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The Beginners Guide to Military Spouse Life
There’s nothing in the world quite like military spouse life. It’s difficult, but so worth while if you can master it. I’m here to help you figure out how.
I’ve lived as a military spouse for about a decade. It’s been tough, y’all. Think of everything that you love about your life. Having a spouse in the military will affect all of it. I’ve lived in 5 different states, 7 different houses. My husband deployed during 2 of my 3 pregnancies and missed the birth of my second child. I’ve led a deployment FRG and held every volunteer position you can think of.
It’s also amazing. I have so many wonderful friendships and experiences that I never would’ve had if my husband were a civilian.
Why Military Spouse Life?
You’re married to someone you love more than anything in the world and even though you know that you may have to come second to his/her military service you wouldn’t change anything in the world.
Military spouse life isn’t all hands over your heart and hand painted homecoming signs. It’s hard work. Sometimes you’ll have to remind yourself that your love is worth all the tough times.
How to get started as a Military Spouse
This one is easy. Fall in love. Crazy, can’t eat, can’t sleep love. Then you won’t even have to think twice about whether or not you can do it. Anything short of that kind of love is gunna make a tough life dang near impossible.
Tips for Success in Military Spouse Life
My number one tip for being a successful military spouse is to be independent. Get comfortable doing things on your own. Cultivate a hobby. This lifestyle is so much easier if you’re confident in your own abilities.
Make friends. This seems like a no brainer, but friends make all the difference in the world. Try to make friends with other spouses in your husband’s unit. They’ll be a lifeline when you misplace the deployment address. They’ll also be the ones available for a playdate that you desperately need to help pass the time when your husband is gone. But make civilian friends, too. They’ll give you a break from all the acronyms and stress of military life.
Attend at least one family support meeting. Each military branch calls it something different. In the Army it’s the Family Readiness Group. The meetings are your greatest resource. You’ll hear straight from the commander and leader about upcoming training and deployments. They also provide you a way to meet other families in the unit. It’s a great way to meet people, especially if you’re new to town.
FAQ About Military Spouse Life
How Often Will We Move?
- The average time spent at a duty station is about 3 years. This can change depending on your spouse’s MOS and/or career choices. We’ve lived at places for as little as 8 months and as long as 2 years. We have a friend who was at Fort Drum for a decade. Everyone’s career is different.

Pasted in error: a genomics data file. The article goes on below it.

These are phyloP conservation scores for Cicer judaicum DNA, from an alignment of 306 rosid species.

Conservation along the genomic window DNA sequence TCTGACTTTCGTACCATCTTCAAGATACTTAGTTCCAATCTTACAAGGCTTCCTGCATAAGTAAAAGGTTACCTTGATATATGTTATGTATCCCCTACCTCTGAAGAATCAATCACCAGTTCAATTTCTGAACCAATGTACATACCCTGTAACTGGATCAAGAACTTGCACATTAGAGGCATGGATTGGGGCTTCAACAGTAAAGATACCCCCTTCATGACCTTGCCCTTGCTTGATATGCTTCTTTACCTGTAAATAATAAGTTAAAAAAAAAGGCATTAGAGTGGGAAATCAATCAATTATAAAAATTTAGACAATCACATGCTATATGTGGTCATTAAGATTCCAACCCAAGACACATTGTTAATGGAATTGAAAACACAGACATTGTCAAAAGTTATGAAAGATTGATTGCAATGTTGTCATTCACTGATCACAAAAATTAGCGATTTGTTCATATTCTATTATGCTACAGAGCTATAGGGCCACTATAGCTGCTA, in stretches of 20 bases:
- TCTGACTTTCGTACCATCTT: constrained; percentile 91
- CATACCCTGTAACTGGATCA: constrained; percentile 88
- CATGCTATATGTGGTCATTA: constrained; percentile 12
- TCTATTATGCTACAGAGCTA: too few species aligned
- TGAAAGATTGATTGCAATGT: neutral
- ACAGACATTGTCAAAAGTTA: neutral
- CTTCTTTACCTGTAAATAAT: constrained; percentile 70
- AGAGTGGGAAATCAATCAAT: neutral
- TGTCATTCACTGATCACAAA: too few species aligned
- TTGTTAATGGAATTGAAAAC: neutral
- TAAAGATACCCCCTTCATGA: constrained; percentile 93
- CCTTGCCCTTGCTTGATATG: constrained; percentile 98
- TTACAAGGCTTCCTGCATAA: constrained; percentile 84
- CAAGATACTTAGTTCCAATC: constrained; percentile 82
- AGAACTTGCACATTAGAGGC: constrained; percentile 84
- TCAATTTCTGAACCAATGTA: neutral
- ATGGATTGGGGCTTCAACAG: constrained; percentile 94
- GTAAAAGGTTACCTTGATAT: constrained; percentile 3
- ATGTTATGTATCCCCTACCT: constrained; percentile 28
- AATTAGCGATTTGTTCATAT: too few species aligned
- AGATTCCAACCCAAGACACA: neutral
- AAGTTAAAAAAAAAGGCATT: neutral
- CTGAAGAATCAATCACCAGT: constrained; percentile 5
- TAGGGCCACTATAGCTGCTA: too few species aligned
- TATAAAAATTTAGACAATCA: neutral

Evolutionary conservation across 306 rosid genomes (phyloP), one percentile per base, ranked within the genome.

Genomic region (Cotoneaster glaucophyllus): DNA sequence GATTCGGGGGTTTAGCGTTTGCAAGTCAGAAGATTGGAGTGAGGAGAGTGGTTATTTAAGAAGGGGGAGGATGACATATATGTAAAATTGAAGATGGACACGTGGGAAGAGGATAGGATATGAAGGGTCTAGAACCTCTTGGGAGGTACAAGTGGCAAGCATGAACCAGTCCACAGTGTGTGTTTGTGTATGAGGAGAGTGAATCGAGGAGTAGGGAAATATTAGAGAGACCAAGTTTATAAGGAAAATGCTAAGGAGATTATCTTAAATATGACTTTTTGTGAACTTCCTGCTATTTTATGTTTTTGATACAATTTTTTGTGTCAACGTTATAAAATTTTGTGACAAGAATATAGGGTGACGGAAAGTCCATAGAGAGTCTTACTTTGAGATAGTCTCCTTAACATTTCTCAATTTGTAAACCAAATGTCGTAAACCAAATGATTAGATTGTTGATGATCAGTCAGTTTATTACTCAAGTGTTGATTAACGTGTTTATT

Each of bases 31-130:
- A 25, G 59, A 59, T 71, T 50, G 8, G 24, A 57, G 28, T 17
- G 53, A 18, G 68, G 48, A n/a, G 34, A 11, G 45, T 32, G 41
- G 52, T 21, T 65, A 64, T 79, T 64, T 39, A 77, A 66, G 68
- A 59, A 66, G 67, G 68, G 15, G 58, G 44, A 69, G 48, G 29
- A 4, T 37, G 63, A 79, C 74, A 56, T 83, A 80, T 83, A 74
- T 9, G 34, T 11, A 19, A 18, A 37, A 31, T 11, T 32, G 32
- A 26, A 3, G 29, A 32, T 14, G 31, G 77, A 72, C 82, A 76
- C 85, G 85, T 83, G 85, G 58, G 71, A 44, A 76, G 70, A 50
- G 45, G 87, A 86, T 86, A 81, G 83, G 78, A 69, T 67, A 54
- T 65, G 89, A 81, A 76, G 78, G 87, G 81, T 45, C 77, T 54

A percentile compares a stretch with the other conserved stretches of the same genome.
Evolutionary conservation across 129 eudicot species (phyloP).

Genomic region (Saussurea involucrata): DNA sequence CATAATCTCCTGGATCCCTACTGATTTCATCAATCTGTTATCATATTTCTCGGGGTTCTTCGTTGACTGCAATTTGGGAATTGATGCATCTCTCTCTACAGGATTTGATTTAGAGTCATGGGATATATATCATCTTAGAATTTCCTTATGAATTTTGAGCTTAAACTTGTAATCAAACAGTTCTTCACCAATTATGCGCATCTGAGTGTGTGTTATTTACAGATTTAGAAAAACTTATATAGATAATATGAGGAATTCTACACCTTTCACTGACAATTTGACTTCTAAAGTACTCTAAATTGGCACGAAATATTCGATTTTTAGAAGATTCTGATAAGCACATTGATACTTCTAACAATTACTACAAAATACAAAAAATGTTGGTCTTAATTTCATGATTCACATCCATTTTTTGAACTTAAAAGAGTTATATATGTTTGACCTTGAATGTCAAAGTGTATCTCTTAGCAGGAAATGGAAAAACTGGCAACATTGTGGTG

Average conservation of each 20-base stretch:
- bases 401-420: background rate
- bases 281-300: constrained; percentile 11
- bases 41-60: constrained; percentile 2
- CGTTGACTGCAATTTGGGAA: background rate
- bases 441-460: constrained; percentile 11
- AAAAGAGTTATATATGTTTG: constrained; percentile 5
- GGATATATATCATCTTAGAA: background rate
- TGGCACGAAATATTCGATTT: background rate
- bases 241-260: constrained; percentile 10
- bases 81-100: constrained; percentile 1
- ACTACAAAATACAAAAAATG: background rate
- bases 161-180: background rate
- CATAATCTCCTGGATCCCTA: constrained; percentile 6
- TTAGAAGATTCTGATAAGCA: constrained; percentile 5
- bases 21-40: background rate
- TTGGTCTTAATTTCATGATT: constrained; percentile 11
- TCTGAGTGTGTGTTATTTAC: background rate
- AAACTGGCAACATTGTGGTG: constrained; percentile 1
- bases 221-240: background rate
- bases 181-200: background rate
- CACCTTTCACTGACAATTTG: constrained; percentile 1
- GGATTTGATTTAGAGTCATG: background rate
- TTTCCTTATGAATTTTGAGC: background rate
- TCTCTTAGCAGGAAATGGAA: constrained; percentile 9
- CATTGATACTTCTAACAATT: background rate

Does Everyone Deploy?
- Short answer: yes. There are always those random people who manage to thread the needle, but it’s wiser to go into this knowing that your spouse will most likely deploy. It’ll save you a little grief when the orders arrive.
Do We Get To Choose Where We Move?
- We’ve always been allowed to give input on where we’d like to move next. That doesn’t mean we get where we want to go. In the past we’ve gotten a list of duty stations that we’d put in order of favorite to least favorite. We’ve yet to get our favorite station but we’ve been lucky enough to not get sent to our least favorite!
How Often Does my Service Member Get Paid?
- Your spouse gets paid twice a month. On the 1st and the 15th. If either of those dates land during the weekend or on a holiday you’ll be paid the last business day BEFORE the usual pay-day. Some banks will pay you a little ahead of time. We have USAA and almost always get our pay 2+ days in advance.
Do We Have to Live on the Military Installation?
- Married couples have the choice to live on base or off. Basic Allowance for Housing (BAH) is provided to every service member and is paid every month split between the two paychecks. If you choose to live on the installation most, if not all, your BAH will be withheld. There are pros and cons to both and what’s right for some is wrong for others. We’ve done both depending on our season of life and we’ll probably continue to go back and forth in the future.
Do We have to Pay to Move?
- Technically, no. There are different ways to move. You can have the military totally pack and move your belongings and then you just drive yourself to the next place. Or you can pack everything yourself, load your own moving truck, and bring your own belongings. For a brief overview of how each of them work, read this.
The Last Thing You Need to Know about Military Spouse Life
I’m not going to lie to you. Military spouse life can be difficult. It takes a strong will to survive it. But there’s also no greater reward. I can’t even begin to describe how proud I am of my husband or how fulfilling it is to see him do something that he truly loves and that’s bigger than we are.
I hope you stay awhile and see what I have to offer. There’s a ton of information for surviving this lifestyle. Subscribe to the blog and you’ll be among the first to know about updates to the blog and the latest milspouse news.